Moving day is fast approaching and even though moving in South Korea can be exceedingly painless, it is not without it's distractions. For one thing, the new apartment is a two bedroom with a proper living room and a kitchen big enough for a dining room. I'm super excited to not have people in my bedroom when they come over, mostly because I can toss all the clutter inside and close the door. Yes, I do that.
But, the apartment does not have a washer or a refrigerator or a TV. I've live with the TV appliance before, though thanks to the internet, not without TV. I make this latter statement somewhat ruefully because TV is yet another distraction.
In fact, everywhere I turn there seems to be a plethora of distractions: horseback riding on weekends, baking, nail art, tv, audio books, and Boggle. Never mind that I'm terrible at Boggle, or that my nails more often than not look like a three-year-old did them.
My cat is also partially responsible. He does not like it when I use technology. He will sleep happily until I pick up the cell phone or start taping away at keyboard... fwap, he's in my lap or on the keyboard typing tttttttttttttttttttttttttt with his belly and thinking oh &*^((& when did I last hit save?
However, to be fair, the real issue is not all the other things. It's how I feel inside, which is to say, I'm not compelled to write. It is a far different beast than writer's block and is an indirect result of being fulfilled by work and life outside of work. That is the root of all things unwritterly these days.
When I first arrived in Korea in 2008, I faced a similar conundrum with my writing. Suddenly, I had a comfortable paying job. Not rich by any means but good enough and the lack of financial strain was initially a motivational reduction. Later it became a boon, but there was a transition period whereupon I questioned why I was writing if it no longer presented a significantly differently lifestyle. Because, lets face it, a lot of what attracts us to our dream is not only the thing in and of itself, but the lifestyle that comes along with it.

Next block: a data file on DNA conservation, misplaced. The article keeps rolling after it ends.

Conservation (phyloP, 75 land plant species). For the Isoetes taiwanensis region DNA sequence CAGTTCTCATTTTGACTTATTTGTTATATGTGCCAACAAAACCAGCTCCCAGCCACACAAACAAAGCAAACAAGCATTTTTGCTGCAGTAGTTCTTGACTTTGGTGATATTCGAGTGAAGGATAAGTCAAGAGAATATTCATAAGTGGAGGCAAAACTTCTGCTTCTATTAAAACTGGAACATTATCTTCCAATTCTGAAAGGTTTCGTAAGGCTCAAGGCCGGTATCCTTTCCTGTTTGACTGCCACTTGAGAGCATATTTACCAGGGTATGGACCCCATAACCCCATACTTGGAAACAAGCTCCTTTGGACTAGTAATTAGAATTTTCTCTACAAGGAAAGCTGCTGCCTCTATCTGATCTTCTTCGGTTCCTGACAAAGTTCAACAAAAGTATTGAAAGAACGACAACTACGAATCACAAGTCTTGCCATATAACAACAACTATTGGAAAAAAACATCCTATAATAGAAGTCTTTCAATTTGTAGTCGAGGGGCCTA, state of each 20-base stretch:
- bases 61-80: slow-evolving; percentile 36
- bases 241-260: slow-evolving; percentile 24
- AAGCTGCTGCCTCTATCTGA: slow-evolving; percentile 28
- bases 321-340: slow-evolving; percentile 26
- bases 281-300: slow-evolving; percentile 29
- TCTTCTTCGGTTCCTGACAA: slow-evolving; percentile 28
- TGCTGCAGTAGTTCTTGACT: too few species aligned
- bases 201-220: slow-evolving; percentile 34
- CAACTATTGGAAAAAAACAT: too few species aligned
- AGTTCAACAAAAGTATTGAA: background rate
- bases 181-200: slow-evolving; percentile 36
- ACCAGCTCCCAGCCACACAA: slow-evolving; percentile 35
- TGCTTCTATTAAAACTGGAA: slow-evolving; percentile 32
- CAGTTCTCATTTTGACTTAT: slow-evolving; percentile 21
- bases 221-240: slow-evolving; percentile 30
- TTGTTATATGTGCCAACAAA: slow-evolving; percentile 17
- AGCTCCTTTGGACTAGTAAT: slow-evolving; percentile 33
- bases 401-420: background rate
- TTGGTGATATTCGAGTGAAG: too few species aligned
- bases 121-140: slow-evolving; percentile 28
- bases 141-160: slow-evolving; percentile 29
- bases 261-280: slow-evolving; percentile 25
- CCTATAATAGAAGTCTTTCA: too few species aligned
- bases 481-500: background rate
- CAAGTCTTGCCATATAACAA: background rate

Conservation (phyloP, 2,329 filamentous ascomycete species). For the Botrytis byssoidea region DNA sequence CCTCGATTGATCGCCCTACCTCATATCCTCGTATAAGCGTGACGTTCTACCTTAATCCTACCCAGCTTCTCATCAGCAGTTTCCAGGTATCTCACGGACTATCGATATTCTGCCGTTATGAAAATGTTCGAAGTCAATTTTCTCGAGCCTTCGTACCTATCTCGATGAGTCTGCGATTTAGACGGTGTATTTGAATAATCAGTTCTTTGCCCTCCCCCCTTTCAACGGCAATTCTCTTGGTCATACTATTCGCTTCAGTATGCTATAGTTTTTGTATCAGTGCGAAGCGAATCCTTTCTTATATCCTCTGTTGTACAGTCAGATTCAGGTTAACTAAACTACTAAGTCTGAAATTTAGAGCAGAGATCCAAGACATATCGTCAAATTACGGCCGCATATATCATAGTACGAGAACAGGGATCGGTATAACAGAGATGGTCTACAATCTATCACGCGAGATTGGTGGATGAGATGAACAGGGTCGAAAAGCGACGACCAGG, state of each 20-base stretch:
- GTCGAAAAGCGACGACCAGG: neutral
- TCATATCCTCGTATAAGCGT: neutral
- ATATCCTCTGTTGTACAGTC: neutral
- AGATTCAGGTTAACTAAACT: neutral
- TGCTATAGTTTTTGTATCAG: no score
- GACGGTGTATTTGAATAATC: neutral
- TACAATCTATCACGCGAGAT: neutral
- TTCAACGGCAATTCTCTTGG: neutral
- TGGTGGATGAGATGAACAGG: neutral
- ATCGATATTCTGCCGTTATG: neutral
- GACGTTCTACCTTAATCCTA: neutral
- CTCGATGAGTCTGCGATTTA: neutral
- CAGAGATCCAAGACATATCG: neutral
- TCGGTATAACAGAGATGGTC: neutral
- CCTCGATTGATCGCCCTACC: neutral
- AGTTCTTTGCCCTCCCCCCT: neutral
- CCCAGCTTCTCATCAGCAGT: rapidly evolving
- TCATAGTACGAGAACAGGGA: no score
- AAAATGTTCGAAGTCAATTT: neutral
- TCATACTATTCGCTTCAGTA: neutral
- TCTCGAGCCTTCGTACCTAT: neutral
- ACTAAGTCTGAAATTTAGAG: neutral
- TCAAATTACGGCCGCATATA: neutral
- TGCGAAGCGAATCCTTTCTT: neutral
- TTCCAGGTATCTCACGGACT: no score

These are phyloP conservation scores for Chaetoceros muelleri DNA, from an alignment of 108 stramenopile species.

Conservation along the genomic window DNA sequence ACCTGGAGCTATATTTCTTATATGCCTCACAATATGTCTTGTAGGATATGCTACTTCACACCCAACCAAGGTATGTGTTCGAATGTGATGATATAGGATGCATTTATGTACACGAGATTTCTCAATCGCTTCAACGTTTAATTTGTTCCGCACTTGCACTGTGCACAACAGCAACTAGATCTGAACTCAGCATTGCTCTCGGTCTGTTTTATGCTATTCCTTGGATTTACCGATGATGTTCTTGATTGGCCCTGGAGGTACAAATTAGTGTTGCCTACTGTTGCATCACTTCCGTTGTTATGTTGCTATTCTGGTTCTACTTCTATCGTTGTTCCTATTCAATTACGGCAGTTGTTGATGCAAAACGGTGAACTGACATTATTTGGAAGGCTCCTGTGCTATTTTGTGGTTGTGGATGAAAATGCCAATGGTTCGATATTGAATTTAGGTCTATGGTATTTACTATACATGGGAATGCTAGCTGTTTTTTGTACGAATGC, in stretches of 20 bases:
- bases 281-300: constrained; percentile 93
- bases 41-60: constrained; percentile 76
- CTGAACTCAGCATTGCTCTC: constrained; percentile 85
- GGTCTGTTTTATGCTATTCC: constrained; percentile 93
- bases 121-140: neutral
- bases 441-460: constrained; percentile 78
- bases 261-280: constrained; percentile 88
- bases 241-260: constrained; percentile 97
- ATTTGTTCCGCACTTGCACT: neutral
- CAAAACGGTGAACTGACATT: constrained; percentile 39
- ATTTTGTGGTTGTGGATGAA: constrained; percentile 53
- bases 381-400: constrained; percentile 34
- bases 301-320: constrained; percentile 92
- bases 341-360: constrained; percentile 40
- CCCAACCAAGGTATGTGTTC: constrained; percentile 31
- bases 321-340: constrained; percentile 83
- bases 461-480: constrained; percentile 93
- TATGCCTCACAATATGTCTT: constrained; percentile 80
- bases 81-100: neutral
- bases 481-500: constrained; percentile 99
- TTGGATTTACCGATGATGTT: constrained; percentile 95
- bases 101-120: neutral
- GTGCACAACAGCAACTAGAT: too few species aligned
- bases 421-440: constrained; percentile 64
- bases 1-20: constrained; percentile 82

Going back even further in my life, I wanted to work with horses because I imagined that meant I'd get to ride horses a lot more when in reality, working in horses almost always means more time is spent scooping poop than in the saddle. In the end, I realized that I hadn't really been writing for financial gain, but rather to feel a void....
Ever since I was the smallest child, my brain has been a busy beaver and no work I've every done has satiated it's relentless creativity. Thus I created more work for myself in my spare time. This is at the crux of what I feared in going after a career in the good old USA (that and also never traveling to amazing places again). But life is funny that way and now I'm facing down the barrel of a new gun, one that has nothing to do with finances.
If life, both inside work and outside, can fill me up, what will motivate me to continue writing? I didn't know the answer to that until today, when, while rushing to the post office on my forty-minute lunch break, I suddenly found my mind drifting to a story of mine. Solutions appeared, dialogues took place in my head and I suddenly fell in love with story telling again. And also realize that success in writing not equate to a better life, but rather, just a different. What's left is telling a good story and I'd rather like to finishing telling the stories I've started, even if nobody but me reads them.
One unanswered question remains though. When I finish telling myself the stories I've started, will I be content or compelled to imagine new stories? Okay, my cat is jealous of my keyboard now, so I have to go. Have a great day!
M.R. Jordan is a writer, editor, sporadic blogger, and lover of beer. Lives in South Korea with her two cats, Bear and Geumbi.
Bear (Gom in Korean) then (above) now (below)
Geumbi (Gold in English)... then (above) and now (below).